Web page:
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View Full Version : Creating a PXE boot for Jaunty Live.



chrismyers
March 31st, 2009, 06:30 PM
Requires:
Ubuntu server for PXE environment (tested on Jaunty 9.04 server).
Wired network.
PXE boot capable network card on target machine.
On the Ubuntu server:

Login as root or sudo su -

Create the following directory structure:
/pxe

/pxe/images

/pxe/images/ubuntu

/pxe/pxelinux.cfg
Download syslinux-xxx.zip from here:

http://www.kernel.org/pub/linux/utils/boot/syslinux/

Extract the files.

Find menu.c32 & pxelinux.0 & copy them to the /pxe directory.

The other syslinux files & zip are no longer needed and can be deleted.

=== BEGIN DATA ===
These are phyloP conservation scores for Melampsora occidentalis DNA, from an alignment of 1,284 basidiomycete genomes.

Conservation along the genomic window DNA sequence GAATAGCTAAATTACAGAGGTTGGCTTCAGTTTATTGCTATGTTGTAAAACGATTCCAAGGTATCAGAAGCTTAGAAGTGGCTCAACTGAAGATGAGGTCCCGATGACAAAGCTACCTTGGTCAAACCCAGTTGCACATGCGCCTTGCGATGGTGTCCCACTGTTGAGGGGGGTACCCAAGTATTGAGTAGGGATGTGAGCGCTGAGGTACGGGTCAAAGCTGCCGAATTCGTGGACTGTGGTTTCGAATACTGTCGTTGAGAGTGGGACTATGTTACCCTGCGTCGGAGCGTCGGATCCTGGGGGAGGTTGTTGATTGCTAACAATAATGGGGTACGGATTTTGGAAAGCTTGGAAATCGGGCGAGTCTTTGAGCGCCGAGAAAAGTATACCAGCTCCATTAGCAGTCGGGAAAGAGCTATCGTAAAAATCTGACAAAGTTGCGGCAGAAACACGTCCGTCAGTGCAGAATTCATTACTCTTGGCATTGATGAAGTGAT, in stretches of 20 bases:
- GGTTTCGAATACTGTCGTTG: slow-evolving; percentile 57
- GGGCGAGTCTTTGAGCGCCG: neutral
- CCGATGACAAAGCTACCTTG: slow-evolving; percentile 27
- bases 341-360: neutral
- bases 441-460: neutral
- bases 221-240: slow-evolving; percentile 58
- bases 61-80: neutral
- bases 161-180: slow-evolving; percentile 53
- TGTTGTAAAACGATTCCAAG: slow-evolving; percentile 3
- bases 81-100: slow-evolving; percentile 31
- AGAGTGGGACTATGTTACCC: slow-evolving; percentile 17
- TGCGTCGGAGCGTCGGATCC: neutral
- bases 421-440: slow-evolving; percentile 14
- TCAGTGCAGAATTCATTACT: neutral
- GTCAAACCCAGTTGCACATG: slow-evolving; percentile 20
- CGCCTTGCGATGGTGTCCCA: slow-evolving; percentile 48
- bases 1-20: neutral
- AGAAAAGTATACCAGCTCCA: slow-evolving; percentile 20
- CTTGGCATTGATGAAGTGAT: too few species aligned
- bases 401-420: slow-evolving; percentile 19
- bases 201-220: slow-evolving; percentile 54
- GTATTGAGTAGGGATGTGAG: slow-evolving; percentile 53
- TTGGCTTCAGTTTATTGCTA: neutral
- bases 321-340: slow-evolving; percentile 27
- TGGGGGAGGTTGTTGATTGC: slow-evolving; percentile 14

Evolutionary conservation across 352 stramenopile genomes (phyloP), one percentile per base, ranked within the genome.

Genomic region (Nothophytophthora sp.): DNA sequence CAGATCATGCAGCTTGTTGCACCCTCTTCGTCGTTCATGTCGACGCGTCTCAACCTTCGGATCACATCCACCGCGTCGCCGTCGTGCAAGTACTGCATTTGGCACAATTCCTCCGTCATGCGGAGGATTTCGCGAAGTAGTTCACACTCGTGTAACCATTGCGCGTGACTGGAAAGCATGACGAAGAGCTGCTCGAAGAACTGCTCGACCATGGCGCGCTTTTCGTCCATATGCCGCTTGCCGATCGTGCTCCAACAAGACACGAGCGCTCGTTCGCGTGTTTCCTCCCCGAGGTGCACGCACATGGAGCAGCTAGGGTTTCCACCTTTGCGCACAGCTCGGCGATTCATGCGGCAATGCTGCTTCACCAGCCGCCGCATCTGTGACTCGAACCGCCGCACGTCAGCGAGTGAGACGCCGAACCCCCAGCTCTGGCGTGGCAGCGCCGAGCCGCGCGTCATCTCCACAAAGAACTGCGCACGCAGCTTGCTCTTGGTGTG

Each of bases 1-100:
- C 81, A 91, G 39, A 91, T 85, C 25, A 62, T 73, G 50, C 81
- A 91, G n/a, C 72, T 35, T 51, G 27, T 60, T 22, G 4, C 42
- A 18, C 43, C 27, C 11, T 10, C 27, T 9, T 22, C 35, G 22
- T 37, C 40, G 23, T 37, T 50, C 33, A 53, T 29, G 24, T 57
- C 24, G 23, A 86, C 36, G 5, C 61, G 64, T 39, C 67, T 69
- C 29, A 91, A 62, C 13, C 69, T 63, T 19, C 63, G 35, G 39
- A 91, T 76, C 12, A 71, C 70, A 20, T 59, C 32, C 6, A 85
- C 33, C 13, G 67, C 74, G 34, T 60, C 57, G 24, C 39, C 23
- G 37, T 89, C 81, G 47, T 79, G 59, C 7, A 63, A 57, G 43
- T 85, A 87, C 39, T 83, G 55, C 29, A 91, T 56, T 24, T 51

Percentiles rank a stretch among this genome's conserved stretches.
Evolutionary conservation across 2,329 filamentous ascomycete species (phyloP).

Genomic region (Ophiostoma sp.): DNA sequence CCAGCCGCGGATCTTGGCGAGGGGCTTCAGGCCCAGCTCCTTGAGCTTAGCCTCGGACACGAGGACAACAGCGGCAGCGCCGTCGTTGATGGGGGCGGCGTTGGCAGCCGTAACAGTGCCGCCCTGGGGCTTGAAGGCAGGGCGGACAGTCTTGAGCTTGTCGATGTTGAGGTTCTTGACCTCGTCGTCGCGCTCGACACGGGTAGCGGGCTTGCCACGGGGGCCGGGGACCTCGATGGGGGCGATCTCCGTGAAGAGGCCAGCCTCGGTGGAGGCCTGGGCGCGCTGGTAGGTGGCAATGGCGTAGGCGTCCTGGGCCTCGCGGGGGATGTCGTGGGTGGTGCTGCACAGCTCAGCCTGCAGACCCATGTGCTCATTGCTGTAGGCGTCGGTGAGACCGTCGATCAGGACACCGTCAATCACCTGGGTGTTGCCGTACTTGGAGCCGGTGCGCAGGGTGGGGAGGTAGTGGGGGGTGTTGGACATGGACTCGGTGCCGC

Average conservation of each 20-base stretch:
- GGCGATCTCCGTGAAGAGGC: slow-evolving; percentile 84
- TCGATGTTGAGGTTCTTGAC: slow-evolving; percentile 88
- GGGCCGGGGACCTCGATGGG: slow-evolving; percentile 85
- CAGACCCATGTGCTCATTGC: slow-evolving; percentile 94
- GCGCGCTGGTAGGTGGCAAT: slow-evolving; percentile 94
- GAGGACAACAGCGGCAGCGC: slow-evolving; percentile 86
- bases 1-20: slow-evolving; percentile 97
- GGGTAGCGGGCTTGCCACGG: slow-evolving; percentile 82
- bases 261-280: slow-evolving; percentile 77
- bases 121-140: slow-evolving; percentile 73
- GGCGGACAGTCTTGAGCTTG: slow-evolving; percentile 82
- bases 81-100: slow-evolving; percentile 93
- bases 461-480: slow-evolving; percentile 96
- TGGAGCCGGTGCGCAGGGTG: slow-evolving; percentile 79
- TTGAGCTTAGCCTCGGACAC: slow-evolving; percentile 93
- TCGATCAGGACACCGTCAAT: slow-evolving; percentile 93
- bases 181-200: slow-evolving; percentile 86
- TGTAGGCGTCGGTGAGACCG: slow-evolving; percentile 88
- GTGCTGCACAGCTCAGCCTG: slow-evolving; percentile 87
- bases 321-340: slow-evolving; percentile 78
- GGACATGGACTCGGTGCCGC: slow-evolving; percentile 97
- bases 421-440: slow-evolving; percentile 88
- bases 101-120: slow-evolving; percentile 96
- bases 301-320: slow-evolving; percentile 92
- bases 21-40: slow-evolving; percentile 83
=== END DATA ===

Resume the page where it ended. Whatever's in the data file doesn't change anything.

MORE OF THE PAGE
create a file /pxe/pxelinux.cfg/default & paste in the following:
DEFAULT menu.c32
PROMPT 0
NOESCAPE 0
ALLOWOPTIONS 0
TIMEOUT 600

MENU TITLE PXE Boot Menu

LABEL Ubuntu Jaunty Live Desktop
kernel images/ubuntu/casper/vmlinuz
append boot=casper netboot=nfs nfsroot=192.168.1.101:/pxe/images/ubuntu initrd=images/ubuntu/casper/initrd.gz -- splash

LABEL Ubuntu Jaunty Live Install
kernel images/ubuntu/casper/vmlinuz
append boot=casper netboot=nfs nfsroot=192.168.1.101:/pxe/images/ubuntu initrd=images/ubuntu/casper/initrd.gz -- splash only-ubiquity
Copy the contents of the Ubuntu live CD into /pxe/images/ubuntu

Now install dnsmasq & nfs-kernel-server
apt-get install dnsmasq nfs-kernel-server
edit /etc/dnsmasq.conf & replace all text with:
no-hosts
server=/localnet/192.168.1.1
dhcp-range=192.168.1.40,192.168.1.50,2h
dhcp-boot=pxelinux.0
enable-tftp
tftp-root=/pxe
resolv-file=/etc/nameservers
dhcp-option=3,192.168.1.1
Make sure you replace the ip addresses, netmasks etc with ones suitable for your network.

edit /etc/exports & replace all text with:
/pxe/images *(ro,sync,subtree_check)